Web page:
In practice, then, if a teacher or prophet takes offence at being “tested” or “judged” in this way, then a warning signal should go off in your spirit. The same is true if the person lashes out at fellow believers who do not agree. The fruit of the Spirit includes gentleness, patience, and self-control. That works both ways in the Body of Christ because we have the same Spirit.
In the last post we saw that in these uncertain times we must “test all things; hold fast what is good” (1 Thess. 5:21). The standard by which we examine and discern what is good is God’s written Word. The Apostle John specifically put this in the context of the end times.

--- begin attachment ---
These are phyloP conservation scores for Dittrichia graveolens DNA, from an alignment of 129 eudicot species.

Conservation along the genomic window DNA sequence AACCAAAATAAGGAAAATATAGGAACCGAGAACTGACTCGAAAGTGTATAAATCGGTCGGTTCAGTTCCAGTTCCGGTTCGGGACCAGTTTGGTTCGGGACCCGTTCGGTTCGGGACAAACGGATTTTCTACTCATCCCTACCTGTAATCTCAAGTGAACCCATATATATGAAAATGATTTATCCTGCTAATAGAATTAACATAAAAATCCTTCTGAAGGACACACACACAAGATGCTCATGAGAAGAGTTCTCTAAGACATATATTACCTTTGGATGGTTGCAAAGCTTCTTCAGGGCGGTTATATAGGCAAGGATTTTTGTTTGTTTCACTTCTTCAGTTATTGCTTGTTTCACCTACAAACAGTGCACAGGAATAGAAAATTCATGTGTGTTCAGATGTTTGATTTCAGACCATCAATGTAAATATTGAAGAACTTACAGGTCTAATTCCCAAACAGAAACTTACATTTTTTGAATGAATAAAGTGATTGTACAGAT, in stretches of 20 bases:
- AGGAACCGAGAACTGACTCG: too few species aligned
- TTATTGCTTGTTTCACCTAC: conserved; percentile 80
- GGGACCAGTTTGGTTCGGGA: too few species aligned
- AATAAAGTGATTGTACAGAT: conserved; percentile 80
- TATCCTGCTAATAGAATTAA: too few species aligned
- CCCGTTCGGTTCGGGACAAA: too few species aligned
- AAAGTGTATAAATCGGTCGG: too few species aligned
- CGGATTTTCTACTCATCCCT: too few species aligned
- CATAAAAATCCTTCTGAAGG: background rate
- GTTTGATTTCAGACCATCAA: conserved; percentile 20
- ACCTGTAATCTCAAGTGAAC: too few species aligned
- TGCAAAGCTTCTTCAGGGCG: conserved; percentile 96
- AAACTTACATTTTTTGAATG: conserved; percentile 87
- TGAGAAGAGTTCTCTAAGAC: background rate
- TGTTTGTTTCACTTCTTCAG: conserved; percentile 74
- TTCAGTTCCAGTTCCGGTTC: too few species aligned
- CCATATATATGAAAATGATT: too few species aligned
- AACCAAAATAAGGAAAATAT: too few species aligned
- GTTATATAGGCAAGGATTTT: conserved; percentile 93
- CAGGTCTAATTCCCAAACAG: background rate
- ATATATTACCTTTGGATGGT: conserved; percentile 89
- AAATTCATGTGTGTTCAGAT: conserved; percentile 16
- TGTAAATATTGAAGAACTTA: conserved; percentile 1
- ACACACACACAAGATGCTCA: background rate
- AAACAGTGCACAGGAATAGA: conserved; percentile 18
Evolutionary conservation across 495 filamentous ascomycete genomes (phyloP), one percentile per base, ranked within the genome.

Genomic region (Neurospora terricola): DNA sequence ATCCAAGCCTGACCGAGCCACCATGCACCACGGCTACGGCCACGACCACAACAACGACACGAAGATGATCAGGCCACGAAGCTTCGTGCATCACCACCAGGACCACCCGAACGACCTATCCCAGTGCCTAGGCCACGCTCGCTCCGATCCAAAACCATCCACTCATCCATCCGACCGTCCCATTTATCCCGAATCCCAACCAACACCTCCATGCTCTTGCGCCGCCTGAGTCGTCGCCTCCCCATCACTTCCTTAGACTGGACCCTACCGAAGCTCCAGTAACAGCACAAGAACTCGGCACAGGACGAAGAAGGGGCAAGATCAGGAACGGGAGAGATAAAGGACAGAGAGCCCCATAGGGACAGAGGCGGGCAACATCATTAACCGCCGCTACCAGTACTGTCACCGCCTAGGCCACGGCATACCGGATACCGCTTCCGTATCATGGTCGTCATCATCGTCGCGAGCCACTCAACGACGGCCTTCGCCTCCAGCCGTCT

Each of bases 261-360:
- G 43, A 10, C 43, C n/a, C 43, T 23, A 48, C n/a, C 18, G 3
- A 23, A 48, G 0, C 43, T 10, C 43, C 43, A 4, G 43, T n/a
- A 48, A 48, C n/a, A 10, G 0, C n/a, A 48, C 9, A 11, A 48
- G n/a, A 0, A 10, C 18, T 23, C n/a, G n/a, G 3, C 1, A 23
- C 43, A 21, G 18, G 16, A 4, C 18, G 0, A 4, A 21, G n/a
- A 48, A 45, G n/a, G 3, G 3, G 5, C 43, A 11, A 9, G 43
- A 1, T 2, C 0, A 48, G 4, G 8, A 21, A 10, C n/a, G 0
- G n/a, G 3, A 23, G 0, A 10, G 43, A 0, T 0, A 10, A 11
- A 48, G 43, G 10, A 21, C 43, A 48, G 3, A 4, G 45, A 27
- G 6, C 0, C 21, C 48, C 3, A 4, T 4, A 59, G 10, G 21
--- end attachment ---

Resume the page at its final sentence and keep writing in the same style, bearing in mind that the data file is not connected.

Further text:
“Beloved, do not believe every spirit, but test the spirits, whether they are of God; because many false prophets have gone out into the world. By this you know the Spirit of God: Every spirit that confesses that Jesus Christ has come in the flesh is of God, and every spirit that does not confess that Jesus Christ has come in the flesh is not of God. And this is the spirit of the Antichrist, which you have heard was coming, and is now already in the world” (1 John 4:1-3), emphasis added.
This passage tells us to check to see if the source is a believer who has accepted Jesus as their Savior and Lord. Notice the standard here is Jesus Christ as the Son of God. This is crucial because our contemporary world is trying to tell us that all faiths lead to God or some sort of godlike figure. Only Jesus can save mankind from our fallen, sinful nature.